Tracing confluences in science and literature that constitute modern medical and public health discourse on Africa and its diasporas
Alvan Ikoku’s research traces confluences in science and literature that have long constituted modern medical and ethics discourse — dating from the mid-nineteenth century to the present period, and particularly where Africa and its diaspora are points of representation.
His writing has thus been in three areas. First, work that details the place of world and postcolonial literatures in the evolution of global health as a medical field, with writing on malaria and Africa as a primary focus. His current book, Forms of Global Health, and articles such as, ‘Reading Malaria Literature,’ are part of this research, as is previous writing for the World Health Organization. Second, a series of long articles that detail efforts by writers of African descent to examine space, race and gender as genres of self-governance. And third, work that traces the emergence of modern fiction as an alternative mode for ethical thought regarding humane care and human subjects research. Here, Ikoku has published with Virtual Mentor as well as Narrative Inquiry in Bioethics, and I am developing a second book project on the Literature of Human Experimentation.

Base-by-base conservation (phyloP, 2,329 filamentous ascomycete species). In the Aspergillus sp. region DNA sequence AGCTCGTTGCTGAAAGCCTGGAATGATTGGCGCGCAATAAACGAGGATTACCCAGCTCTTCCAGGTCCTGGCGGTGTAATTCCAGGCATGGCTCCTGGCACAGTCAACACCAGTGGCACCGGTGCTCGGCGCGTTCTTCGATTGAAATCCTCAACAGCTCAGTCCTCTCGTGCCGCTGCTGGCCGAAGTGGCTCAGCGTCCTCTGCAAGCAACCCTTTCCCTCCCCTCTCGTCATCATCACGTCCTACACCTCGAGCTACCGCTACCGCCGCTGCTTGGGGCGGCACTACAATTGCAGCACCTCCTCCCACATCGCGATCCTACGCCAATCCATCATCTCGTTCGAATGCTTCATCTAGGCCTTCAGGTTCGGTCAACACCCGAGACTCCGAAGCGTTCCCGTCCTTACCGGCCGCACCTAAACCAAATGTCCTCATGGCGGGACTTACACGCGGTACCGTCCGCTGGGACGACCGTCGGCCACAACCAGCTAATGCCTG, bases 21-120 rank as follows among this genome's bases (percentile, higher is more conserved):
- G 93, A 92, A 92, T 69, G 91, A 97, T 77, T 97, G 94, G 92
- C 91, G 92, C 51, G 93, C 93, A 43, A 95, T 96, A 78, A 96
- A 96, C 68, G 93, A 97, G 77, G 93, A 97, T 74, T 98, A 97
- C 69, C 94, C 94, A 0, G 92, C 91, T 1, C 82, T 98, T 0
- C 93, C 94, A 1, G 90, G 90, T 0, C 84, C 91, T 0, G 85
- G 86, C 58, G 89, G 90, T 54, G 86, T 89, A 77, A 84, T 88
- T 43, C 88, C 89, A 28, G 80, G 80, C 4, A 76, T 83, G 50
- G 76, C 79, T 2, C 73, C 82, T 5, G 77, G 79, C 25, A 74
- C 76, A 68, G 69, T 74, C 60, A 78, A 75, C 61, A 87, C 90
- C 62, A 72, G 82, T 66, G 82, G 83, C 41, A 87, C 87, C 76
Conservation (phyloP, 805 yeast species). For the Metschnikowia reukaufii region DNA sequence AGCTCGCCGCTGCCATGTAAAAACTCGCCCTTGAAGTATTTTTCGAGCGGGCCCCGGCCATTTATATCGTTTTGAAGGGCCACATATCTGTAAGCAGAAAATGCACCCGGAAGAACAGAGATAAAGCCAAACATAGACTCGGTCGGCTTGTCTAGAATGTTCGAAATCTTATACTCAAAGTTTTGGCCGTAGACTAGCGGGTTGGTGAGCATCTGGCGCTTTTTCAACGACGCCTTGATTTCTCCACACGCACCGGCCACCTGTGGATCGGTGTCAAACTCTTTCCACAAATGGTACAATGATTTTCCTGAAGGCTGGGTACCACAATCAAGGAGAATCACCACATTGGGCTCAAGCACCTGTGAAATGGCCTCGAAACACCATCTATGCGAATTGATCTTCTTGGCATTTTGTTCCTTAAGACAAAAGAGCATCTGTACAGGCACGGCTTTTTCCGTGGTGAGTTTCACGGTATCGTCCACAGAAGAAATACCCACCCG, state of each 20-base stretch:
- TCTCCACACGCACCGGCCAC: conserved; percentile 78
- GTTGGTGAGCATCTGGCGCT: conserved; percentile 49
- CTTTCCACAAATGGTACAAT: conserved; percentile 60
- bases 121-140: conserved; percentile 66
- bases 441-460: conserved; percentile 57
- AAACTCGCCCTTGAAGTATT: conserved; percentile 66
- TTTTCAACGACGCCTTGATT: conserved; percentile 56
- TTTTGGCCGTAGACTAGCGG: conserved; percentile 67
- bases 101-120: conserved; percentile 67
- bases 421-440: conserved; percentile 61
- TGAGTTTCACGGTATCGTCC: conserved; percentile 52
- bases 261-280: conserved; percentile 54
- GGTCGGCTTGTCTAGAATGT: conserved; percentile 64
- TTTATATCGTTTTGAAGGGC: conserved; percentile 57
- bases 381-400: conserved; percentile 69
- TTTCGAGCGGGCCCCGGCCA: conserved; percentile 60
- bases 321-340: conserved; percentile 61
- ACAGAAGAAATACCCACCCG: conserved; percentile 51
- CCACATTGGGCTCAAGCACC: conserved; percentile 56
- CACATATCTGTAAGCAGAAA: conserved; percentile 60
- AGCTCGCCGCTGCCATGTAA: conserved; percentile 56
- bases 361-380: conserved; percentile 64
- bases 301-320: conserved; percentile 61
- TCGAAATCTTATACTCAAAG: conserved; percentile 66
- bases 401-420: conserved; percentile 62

Finally, Ikoku’s research has been supported by the Mellon Foundation, the American Council of Learned Societies, the Institute for Social and Economic Research and Policy, Columbia University Research Grants, the Marjorie Hope Nicolson Fellowship, and the Rhodes Trust.
— for an article on his work, see this Stanford Report.
For more details, see below Ikoku’s research, teaching and works, as well as a developing vita.